In reality, impeachment is an agonisingly slow process. First the Judiciary Committee of the House of Representatives turns itself into a grand jury, and determines whether there is enough evidence that the President has committed the requisite "high crimes and misdemeanours". If Congressmen think there is, they draw up formal "articles of impeachment" - in other words, indictments. If these are voted through - and that was the moment at which Nixon threw in the towel in 1974 - "trials" would take place before the juries of the full House and Senate, with two-thirds majorities needed for "conviction".

Or, of course, the rascal might get away with it - again. But even in a presidency that is a political enactment of the Perils of Pauline, there's been nothing to match the peril embodied by the 24-year-old Monica Lewinsky. Not because Mr Clinton allegedly was carrying on for more than a year in the White House with a girl young enough to be his daughter. He is, after all, not a man who ran for office as an advertisement for marital fidelity, and if he walks the plank it will not be for serial adultery per se.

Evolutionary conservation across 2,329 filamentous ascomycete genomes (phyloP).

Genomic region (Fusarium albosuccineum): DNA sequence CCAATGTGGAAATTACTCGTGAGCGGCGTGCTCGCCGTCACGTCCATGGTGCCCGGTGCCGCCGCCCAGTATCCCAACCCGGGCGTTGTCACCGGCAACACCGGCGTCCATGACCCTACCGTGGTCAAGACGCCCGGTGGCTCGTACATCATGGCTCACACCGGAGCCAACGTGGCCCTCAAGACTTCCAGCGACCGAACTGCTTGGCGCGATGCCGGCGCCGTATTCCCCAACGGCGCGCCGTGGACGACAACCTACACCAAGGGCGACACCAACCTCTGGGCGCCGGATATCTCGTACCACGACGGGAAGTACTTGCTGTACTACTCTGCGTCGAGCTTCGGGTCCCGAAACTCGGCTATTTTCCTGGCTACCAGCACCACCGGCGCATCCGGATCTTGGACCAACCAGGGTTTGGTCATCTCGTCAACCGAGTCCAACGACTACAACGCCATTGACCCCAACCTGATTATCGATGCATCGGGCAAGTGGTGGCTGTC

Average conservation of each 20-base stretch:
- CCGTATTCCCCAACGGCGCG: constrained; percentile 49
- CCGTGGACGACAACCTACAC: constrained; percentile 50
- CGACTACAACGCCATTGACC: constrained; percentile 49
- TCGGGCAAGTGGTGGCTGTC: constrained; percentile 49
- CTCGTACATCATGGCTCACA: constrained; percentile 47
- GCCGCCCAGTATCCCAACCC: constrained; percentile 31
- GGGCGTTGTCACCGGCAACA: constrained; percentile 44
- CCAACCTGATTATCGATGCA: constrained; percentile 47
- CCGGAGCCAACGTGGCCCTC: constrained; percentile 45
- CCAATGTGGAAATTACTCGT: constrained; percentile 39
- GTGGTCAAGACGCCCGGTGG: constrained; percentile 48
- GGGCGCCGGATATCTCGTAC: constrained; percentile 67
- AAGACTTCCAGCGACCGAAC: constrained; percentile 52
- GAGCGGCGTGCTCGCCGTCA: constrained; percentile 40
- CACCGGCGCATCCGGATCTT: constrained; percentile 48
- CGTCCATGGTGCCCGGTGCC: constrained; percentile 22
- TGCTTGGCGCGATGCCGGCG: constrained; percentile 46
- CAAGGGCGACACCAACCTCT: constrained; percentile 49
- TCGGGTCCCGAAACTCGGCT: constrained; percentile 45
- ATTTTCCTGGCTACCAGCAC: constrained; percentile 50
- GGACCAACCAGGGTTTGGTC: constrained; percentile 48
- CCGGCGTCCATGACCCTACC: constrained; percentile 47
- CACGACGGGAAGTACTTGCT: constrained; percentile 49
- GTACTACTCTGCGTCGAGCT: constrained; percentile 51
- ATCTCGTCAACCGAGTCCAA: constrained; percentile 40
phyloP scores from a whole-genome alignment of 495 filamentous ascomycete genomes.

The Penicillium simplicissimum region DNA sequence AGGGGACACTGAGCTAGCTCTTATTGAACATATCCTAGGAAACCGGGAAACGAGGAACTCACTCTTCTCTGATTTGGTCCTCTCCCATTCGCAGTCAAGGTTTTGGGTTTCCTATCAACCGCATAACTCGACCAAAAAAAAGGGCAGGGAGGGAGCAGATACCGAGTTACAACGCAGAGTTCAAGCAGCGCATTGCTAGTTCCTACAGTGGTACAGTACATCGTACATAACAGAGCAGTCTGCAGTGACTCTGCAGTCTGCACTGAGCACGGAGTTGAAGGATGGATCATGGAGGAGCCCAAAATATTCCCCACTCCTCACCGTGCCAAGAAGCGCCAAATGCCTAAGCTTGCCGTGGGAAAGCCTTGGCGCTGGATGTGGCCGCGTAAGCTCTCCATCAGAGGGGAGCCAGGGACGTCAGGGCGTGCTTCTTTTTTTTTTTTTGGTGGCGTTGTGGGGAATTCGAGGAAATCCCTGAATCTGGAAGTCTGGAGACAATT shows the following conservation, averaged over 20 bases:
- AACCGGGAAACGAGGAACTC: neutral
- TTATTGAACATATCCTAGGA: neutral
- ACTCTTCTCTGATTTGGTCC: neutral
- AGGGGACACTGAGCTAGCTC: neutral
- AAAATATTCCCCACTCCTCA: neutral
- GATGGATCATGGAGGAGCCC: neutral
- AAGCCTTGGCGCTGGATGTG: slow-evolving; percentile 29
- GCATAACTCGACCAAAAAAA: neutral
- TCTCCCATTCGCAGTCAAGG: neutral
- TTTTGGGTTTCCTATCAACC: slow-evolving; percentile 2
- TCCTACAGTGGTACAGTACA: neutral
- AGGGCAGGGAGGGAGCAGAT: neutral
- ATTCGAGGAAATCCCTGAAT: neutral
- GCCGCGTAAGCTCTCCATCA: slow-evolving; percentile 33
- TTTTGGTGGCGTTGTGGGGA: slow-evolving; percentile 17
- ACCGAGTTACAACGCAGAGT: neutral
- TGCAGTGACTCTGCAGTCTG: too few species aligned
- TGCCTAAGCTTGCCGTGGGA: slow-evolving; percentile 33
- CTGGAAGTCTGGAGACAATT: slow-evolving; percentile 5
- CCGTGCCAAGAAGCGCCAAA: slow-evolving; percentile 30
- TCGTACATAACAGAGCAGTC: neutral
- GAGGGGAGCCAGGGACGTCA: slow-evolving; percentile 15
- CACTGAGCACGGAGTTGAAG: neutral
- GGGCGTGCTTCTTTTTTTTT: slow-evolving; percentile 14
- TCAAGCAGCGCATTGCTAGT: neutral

This time the putative charges are perjury and obstruction of justice, the very offences that destroyed Nixon. True, the Clintons may have done precisely that in Whitewater, those long-ago financial shenanigans in Arkansas. The problem is that Whitewater, like the Schleswig-Holstein question, is beyond the comprehension of ordinary mortals. But the only mystery with Ms Lewinsky is: did he or didn't he? If it is proved that he did, then Mr Clinton (and she) lied under oath. And if the secret tape recordings taken by the remarkable Linda Tripp are correct, then the President pressured Ms Lewinsky to lie. Just like Richard Nixon pressured his aides to lie.